After a spin along some quiet back lanes to a leisurely refreshment stop at The Black Swan in Ravenstonedale we set about the tarmac climb to Adamthwaite, and what we thought would be a quick and straightforward ride back to the start. Two punctures, a wrong turn, several scuffles with uncooperative vegetation and farm-furniture, and varying levels of heat-related exhaustion put paid to that notion, so it was a very tired party who rolled into Sedbergh at well past 6PM. The first thing I did when I unlocked the van was hunt down more painkillers for the splitting headache that had manifested in the final hour, before hurling my kit in the back and leaving my companions in a cloud of dust as I set off for home, much later than intended.Even with this slightly trying ending, I had an excellent day out in splendid surroundings with great company. The loop round the Howgills is a proper Big Day Out, well worth saving up for a sunny opportunity just like this one. Even with copious mechanical problems and the odd route-finding mishap we had a marvellous time, and I’ll definitely be back in the future to revisit these lovely fells.

The main set piece of the Bowderdale descent is very good, although its finest attractions are all blown through in the first third, from the top of The Calf to Ram’s Gill. The subsequent thread of riding down the last two thirds of the valley, whilst charming, is overlong, and by the look of it very wet and muddy for most of the year. In terms of absolutely ride quality it doesn’t quite compare to the various Torridon descents I have done, or even more accessible routes like Cut Gate or Nan Bield, but it is worth noting that we saw absolutely nobody else, even on a gloriously sunny day, and from the very top to almost the very bottom there are no gates, stiles, bridges, or ridiculous waterbars. You can ride this huge valley top to bottom without touching the ground (in theory; you’re doing very well if you do, it’s a good solid challenge even for a fit, technically competent rider). It is very definitely worth a visit, and the surroundings and approach are unique and beautiful.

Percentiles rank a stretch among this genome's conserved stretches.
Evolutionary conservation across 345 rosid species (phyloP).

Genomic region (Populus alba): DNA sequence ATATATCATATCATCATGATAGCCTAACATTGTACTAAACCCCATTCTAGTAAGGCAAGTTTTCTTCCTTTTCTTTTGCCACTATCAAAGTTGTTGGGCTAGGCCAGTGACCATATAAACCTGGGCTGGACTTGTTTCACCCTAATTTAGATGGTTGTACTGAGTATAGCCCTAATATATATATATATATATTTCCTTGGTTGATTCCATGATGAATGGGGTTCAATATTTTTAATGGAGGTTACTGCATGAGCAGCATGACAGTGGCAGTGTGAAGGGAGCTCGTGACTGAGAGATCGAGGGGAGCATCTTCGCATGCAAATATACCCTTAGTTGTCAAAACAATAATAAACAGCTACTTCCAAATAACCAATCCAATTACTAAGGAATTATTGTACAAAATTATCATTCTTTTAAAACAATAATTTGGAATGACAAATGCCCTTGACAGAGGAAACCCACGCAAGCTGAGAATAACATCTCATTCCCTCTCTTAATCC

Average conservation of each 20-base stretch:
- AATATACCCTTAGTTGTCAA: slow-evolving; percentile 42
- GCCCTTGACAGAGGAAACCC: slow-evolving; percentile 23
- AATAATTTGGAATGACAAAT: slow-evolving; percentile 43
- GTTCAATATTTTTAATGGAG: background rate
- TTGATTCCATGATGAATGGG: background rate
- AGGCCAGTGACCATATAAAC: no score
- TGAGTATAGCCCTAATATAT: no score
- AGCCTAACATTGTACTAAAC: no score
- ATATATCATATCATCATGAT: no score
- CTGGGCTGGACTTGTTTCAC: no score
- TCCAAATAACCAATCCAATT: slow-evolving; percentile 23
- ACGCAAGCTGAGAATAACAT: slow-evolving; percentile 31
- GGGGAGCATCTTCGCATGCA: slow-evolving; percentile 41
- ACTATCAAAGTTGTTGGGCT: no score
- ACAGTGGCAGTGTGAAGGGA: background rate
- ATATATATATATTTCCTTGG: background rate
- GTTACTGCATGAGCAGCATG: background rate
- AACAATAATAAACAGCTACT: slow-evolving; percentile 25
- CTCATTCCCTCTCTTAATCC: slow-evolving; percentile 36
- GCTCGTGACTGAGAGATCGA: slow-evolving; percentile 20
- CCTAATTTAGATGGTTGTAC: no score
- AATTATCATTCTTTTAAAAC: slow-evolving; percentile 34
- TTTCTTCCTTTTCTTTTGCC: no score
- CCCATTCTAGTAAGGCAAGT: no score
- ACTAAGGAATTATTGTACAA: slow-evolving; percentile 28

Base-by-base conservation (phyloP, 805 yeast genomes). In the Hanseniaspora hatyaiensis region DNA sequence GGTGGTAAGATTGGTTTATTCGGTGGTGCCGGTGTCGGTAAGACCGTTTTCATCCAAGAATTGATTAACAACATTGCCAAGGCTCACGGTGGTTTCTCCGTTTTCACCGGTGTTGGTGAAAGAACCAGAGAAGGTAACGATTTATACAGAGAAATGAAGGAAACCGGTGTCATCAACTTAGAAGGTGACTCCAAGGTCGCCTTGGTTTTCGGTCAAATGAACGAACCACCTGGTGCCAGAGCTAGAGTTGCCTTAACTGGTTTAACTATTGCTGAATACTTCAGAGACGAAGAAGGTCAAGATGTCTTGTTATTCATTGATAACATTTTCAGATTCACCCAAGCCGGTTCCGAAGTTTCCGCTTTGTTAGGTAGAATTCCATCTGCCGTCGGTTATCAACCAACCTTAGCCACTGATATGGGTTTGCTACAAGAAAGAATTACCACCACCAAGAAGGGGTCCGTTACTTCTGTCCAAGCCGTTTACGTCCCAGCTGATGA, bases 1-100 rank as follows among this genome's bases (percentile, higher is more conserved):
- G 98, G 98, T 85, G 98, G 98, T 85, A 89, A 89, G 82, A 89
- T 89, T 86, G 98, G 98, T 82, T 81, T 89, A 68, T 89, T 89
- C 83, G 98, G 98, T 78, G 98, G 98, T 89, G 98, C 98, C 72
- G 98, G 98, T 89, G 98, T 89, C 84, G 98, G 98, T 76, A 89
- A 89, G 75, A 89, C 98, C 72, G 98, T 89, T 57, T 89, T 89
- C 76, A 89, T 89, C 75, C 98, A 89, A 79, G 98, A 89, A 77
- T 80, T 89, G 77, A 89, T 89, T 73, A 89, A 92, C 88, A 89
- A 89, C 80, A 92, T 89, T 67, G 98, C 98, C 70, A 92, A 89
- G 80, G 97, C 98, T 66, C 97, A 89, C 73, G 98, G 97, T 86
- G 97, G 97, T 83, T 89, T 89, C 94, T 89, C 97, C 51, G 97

Normal Service Has Been Resumed

It had to end eventually. A month-and-a-bit-long run of dry, dusty riding broke in spectacular fashion last night when a skyful of lowering clouds burst above us and we got caught in the resulting torrential downpour on the tops. Watching the grey ceiling slowly dissolve into pillars of raindrops along the valley and out over the city until it finally caught up with us was quite a sight, although of course the view vanished completely once the weather hit.  To add to the fun, just after things really got grim, one of our number suffered a show-stopping mechanical which required the removal of half a drivetrain before we could even start to roll and push him back down the hill to the pub. We stayed cheerful, but having set off in lightweight summer kit we were all so cold and wet once we got back we couldn’t face hanging around for a pint, and just set off home with heaters on full-blast.

(Pic by Duncan Smith)

On the plus side, we did get a very pleasant ride in before our soaking in the last half-hour or so, the hills were deserted as everyone was watching the football, and the ground has been so dry for so long that we didn’t actually get particularly muddy, just very, very wet. The weather forecasters are now all reassuring us that the lovely, sunny high-pressure systems are going to come back shortly, but even if they are wrong I feel like I’ve actually had a bit of a summer this year, for the first time in ages.

Nice Out

It’s been absolutely lovely out there for weeks now. Blue skies and dusty trails everywhere. I must have ridden past this trig point hundreds of times over the past few decades, and the hill it tops is as dry as I’ve ever seen it. Marvellous.

Glentress 7